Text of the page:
I picked Bruno up at the entrance to the favela of Jakeira at five o’clock
on a Monday morning. We figured it would take us two hours to drive
along the coast to Manguaratiba, where we would take the ferry to
Ilha Grande. Two and a half hours later, we were sitting, waiting, in a
café across from the docks. Most of our fellow travelers that day were
tourists, a good number of them foreigners. The rest were carrying
supplies for the various hotels, restaurants, and small businesses on
the island. As we waited for the ferry to pull away, Bruno reflected on
the moment, almost twenty years to the day, when he was handcu=ed,
together with eighteen others, in the hold of a prison transport boat.
This time he got to make the journey up on deck, a privilege that was
not lost on him as we slowly approached Vila do Abraão, an hour and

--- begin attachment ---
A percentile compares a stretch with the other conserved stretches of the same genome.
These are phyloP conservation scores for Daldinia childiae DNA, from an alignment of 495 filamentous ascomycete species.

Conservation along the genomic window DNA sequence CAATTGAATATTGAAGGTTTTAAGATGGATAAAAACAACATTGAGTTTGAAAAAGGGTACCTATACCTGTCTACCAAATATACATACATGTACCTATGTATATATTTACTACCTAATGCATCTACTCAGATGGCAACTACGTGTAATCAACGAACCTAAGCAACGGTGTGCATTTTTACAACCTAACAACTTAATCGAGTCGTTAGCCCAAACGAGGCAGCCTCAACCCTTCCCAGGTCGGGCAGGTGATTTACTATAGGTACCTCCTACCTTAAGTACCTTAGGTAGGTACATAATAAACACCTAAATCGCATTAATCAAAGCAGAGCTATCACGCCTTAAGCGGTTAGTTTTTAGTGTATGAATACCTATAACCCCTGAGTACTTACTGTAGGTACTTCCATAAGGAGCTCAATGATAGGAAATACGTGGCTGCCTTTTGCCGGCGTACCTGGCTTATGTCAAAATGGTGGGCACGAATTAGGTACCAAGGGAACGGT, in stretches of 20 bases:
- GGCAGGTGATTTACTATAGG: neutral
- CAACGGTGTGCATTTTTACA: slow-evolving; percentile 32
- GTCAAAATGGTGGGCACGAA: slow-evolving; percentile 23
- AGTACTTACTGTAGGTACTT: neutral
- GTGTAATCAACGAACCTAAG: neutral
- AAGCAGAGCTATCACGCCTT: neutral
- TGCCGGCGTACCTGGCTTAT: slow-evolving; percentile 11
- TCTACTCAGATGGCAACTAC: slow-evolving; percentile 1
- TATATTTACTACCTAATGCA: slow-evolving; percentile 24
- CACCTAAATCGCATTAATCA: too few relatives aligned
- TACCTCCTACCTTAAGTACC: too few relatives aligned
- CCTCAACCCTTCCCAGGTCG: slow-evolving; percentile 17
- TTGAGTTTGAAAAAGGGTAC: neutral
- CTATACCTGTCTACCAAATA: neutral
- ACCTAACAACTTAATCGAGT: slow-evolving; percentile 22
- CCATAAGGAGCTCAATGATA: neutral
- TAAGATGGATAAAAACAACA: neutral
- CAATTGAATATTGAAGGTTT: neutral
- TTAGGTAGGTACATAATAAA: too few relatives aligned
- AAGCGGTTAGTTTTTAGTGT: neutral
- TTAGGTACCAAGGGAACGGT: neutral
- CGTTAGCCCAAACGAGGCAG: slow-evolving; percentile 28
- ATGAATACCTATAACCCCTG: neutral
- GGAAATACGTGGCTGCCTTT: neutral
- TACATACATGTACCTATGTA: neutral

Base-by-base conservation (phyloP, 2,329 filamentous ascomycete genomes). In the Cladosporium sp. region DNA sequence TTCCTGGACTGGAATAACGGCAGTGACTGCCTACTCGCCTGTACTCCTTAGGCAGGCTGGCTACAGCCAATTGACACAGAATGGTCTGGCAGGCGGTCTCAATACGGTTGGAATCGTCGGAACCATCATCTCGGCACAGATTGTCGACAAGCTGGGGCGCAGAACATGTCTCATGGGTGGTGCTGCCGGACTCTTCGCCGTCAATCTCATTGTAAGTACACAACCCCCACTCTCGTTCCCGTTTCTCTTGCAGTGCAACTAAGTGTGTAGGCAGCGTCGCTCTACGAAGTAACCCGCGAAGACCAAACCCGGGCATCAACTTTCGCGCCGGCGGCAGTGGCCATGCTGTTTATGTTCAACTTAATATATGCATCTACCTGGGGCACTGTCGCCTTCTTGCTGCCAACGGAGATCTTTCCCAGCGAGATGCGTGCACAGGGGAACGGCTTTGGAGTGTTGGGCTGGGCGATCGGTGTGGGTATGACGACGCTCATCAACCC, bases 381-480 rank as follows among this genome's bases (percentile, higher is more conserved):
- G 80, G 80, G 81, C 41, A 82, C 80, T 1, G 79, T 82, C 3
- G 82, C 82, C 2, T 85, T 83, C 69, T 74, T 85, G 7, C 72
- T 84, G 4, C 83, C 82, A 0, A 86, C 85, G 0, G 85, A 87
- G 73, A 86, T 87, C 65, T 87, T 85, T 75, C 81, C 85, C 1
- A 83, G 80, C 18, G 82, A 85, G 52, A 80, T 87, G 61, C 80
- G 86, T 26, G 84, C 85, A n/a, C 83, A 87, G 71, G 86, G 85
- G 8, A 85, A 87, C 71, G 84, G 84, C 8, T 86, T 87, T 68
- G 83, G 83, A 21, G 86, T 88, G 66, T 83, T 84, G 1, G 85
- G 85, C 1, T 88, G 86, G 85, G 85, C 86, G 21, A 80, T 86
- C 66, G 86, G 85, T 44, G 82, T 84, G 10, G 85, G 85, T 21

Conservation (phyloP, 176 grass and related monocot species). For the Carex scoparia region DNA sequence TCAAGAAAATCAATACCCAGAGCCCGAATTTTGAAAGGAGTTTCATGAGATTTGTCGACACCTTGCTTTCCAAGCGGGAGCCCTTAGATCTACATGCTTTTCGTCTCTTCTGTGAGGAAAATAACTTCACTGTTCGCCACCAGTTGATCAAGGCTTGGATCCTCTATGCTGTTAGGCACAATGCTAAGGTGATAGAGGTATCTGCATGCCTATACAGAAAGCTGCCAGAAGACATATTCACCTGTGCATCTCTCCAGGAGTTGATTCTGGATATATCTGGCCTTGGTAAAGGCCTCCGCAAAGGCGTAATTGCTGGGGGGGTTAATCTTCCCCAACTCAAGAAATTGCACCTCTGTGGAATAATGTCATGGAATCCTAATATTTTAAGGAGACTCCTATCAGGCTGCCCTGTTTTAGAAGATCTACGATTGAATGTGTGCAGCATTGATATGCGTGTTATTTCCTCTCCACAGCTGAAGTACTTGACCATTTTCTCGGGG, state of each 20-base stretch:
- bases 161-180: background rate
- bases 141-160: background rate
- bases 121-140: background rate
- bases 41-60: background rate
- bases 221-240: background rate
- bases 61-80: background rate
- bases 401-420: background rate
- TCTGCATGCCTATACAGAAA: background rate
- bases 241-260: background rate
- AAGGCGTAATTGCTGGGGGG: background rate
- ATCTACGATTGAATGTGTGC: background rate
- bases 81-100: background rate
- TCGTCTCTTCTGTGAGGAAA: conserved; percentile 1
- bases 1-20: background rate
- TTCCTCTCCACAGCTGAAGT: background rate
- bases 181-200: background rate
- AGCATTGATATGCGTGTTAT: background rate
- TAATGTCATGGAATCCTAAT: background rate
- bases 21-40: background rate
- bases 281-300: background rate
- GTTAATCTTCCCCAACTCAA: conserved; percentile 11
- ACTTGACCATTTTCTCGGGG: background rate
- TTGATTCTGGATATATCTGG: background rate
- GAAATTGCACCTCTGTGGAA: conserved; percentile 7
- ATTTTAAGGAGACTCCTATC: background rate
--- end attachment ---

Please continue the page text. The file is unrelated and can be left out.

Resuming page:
fifteen minutes away from the mainland.
When we reached Vila do Abraão, we asked if there was any way of
getting to Vila de Dois Rios, the site of the former prison. We were
told that a state university truck made the journey a couple of times a
day, but that if we weren’t invited guests, we wouldn’t be allowed to
go along for the ride. After much pleading and begging, including a
fairly pathetic attempt on my part to impress them with my creden-
tials, we realized that we weren’t getting anywhere and decided to rent
bicycles instead.
The distance between Vila do Abraão and Vila de Dois Rios is about
POSTSCRIPT
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